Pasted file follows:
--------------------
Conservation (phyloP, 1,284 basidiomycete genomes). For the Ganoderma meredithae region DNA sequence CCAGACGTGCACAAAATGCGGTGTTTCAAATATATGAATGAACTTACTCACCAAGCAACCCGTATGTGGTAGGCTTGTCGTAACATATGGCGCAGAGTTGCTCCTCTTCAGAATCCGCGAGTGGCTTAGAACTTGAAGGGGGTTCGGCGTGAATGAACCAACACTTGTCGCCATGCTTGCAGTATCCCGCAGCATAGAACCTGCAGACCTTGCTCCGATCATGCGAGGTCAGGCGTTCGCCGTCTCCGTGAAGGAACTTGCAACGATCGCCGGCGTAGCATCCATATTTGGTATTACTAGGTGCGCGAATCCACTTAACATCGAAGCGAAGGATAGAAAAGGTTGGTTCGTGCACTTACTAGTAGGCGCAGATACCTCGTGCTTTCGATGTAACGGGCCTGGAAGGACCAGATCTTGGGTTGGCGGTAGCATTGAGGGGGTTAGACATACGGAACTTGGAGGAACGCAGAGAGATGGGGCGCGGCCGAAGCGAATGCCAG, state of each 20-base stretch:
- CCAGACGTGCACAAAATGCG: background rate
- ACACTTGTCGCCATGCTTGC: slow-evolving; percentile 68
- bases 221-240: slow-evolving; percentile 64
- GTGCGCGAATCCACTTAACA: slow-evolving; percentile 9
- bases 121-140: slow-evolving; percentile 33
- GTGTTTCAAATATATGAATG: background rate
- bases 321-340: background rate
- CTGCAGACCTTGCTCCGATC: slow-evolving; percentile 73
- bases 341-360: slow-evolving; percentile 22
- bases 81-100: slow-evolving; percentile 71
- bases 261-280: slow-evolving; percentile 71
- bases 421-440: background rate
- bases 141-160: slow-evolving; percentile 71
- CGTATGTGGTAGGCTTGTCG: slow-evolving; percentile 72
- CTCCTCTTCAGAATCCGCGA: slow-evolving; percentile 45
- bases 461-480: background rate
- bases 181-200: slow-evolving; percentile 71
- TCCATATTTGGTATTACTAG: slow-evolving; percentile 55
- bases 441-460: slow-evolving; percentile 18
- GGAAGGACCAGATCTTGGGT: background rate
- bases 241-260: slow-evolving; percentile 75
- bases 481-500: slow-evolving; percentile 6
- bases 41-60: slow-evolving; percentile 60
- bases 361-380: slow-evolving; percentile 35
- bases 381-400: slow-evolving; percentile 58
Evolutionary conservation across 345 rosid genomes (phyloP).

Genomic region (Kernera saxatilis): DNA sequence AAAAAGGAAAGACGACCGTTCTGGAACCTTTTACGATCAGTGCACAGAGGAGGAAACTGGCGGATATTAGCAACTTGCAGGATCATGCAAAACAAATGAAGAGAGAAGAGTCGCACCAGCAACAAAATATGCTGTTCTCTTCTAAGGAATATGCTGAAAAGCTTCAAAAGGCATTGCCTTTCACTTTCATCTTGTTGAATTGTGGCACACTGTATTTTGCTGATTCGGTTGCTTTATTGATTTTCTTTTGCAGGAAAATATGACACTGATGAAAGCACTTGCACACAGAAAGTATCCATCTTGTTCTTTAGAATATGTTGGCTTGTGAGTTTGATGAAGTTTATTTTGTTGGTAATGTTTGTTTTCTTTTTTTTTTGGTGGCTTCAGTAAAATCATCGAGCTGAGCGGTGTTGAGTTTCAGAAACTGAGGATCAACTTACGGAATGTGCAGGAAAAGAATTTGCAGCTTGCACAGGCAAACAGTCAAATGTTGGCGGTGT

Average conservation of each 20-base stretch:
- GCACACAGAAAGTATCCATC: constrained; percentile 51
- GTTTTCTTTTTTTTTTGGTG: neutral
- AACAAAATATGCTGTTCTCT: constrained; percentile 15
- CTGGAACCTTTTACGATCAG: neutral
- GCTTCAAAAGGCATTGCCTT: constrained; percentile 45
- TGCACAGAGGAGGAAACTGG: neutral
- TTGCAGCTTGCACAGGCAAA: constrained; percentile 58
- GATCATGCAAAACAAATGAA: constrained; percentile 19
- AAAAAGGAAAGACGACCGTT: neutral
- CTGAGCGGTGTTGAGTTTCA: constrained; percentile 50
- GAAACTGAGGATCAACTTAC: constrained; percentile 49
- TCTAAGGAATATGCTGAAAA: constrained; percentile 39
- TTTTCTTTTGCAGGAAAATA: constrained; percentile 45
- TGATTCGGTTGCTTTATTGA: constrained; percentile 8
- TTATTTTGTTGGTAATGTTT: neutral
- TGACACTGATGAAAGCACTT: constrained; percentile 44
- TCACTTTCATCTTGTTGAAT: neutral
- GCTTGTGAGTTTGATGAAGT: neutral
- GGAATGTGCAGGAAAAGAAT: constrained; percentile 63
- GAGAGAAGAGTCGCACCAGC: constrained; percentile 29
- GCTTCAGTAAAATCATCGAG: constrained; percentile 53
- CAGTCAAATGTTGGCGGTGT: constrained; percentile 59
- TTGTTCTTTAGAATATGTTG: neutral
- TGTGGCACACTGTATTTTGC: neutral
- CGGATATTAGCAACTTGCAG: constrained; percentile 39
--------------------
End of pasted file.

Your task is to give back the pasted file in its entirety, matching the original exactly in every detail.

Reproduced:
Conservation (phyloP, 1,284 basidiomycete genomes). For the Ganoderma meredithae region DNA sequence CCAGACGTGCACAAAATGCGGTGTTTCAAATATATGAATGAACTTACTCACCAAGCAACCCGTATGTGGTAGGCTTGTCGTAACATATGGCGCAGAGTTGCTCCTCTTCAGAATCCGCGAGTGGCTTAGAACTTGAAGGGGGTTCGGCGTGAATGAACCAACACTTGTCGCCATGCTTGCAGTATCCCGCAGCATAGAACCTGCAGACCTTGCTCCGATCATGCGAGGTCAGGCGTTCGCCGTCTCCGTGAAGGAACTTGCAACGATCGCCGGCGTAGCATCCATATTTGGTATTACTAGGTGCGCGAATCCACTTAACATCGAAGCGAAGGATAGAAAAGGTTGGTTCGTGCACTTACTAGTAGGCGCAGATACCTCGTGCTTTCGATGTAACGGGCCTGGAAGGACCAGATCTTGGGTTGGCGGTAGCATTGAGGGGGTTAGACATACGGAACTTGGAGGAACGCAGAGAGATGGGGCGCGGCCGAAGCGAATGCCAG, state of each 20-base stretch:
- CCAGACGTGCACAAAATGCG: background rate
- ACACTTGTCGCCATGCTTGC: slow-evolving; percentile 68
- bases 221-240: slow-evolving; percentile 64
- GTGCGCGAATCCACTTAACA: slow-evolving; percentile 9
- bases 121-140: slow-evolving; percentile 33
- GTGTTTCAAATATATGAATG: background rate
- bases 321-340: background rate
- CTGCAGACCTTGCTCCGATC: slow-evolving; percentile 73
- bases 341-360: slow-evolving; percentile 22
- bases 81-100: slow-evolving; percentile 71
- bases 261-280: slow-evolving; percentile 71
- bases 421-440: background rate
- bases 141-160: slow-evolving; percentile 71
- CGTATGTGGTAGGCTTGTCG: slow-evolving; percentile 72
- CTCCTCTTCAGAATCCGCGA: slow-evolving; percentile 45
- bases 461-480: background rate
- bases 181-200: slow-evolving; percentile 71
- TCCATATTTGGTATTACTAG: slow-evolving; percentile 55
- bases 441-460: slow-evolving; percentile 18
- GGAAGGACCAGATCTTGGGT: background rate
- bases 241-260: slow-evolving; percentile 75
- bases 481-500: slow-evolving; percentile 6
- bases 41-60: slow-evolving; percentile 60
- bases 361-380: slow-evolving; percentile 35
- bases 381-400: slow-evolving; percentile 58
Evolutionary conservation across 345 rosid genomes (phyloP).

Genomic region (Kernera saxatilis): DNA sequence AAAAAGGAAAGACGACCGTTCTGGAACCTTTTACGATCAGTGCACAGAGGAGGAAACTGGCGGATATTAGCAACTTGCAGGATCATGCAAAACAAATGAAGAGAGAAGAGTCGCACCAGCAACAAAATATGCTGTTCTCTTCTAAGGAATATGCTGAAAAGCTTCAAAAGGCATTGCCTTTCACTTTCATCTTGTTGAATTGTGGCACACTGTATTTTGCTGATTCGGTTGCTTTATTGATTTTCTTTTGCAGGAAAATATGACACTGATGAAAGCACTTGCACACAGAAAGTATCCATCTTGTTCTTTAGAATATGTTGGCTTGTGAGTTTGATGAAGTTTATTTTGTTGGTAATGTTTGTTTTCTTTTTTTTTTGGTGGCTTCAGTAAAATCATCGAGCTGAGCGGTGTTGAGTTTCAGAAACTGAGGATCAACTTACGGAATGTGCAGGAAAAGAATTTGCAGCTTGCACAGGCAAACAGTCAAATGTTGGCGGTGT

Average conservation of each 20-base stretch:
- GCACACAGAAAGTATCCATC: constrained; percentile 51
- GTTTTCTTTTTTTTTTGGTG: neutral
- AACAAAATATGCTGTTCTCT: constrained; percentile 15
- CTGGAACCTTTTACGATCAG: neutral
- GCTTCAAAAGGCATTGCCTT: constrained; percentile 45
- TGCACAGAGGAGGAAACTGG: neutral
- TTGCAGCTTGCACAGGCAAA: constrained; percentile 58
- GATCATGCAAAACAAATGAA: constrained; percentile 19
- AAAAAGGAAAGACGACCGTT: neutral
- CTGAGCGGTGTTGAGTTTCA: constrained; percentile 50
- GAAACTGAGGATCAACTTAC: constrained; percentile 49
- TCTAAGGAATATGCTGAAAA: constrained; percentile 39
- TTTTCTTTTGCAGGAAAATA: constrained; percentile 45
- TGATTCGGTTGCTTTATTGA: constrained; percentile 8
- TTATTTTGTTGGTAATGTTT: neutral
- TGACACTGATGAAAGCACTT: constrained; percentile 44
- TCACTTTCATCTTGTTGAAT: neutral
- GCTTGTGAGTTTGATGAAGT: neutral
- GGAATGTGCAGGAAAAGAAT: constrained; percentile 63
- GAGAGAAGAGTCGCACCAGC: constrained; percentile 29
- GCTTCAGTAAAATCATCGAG: constrained; percentile 53
- CAGTCAAATGTTGGCGGTGT: constrained; percentile 59
- TTGTTCTTTAGAATATGTTG: neutral
- TGTGGCACACTGTATTTTGC: neutral
- CGGATATTAGCAACTTGCAG: constrained; percentile 39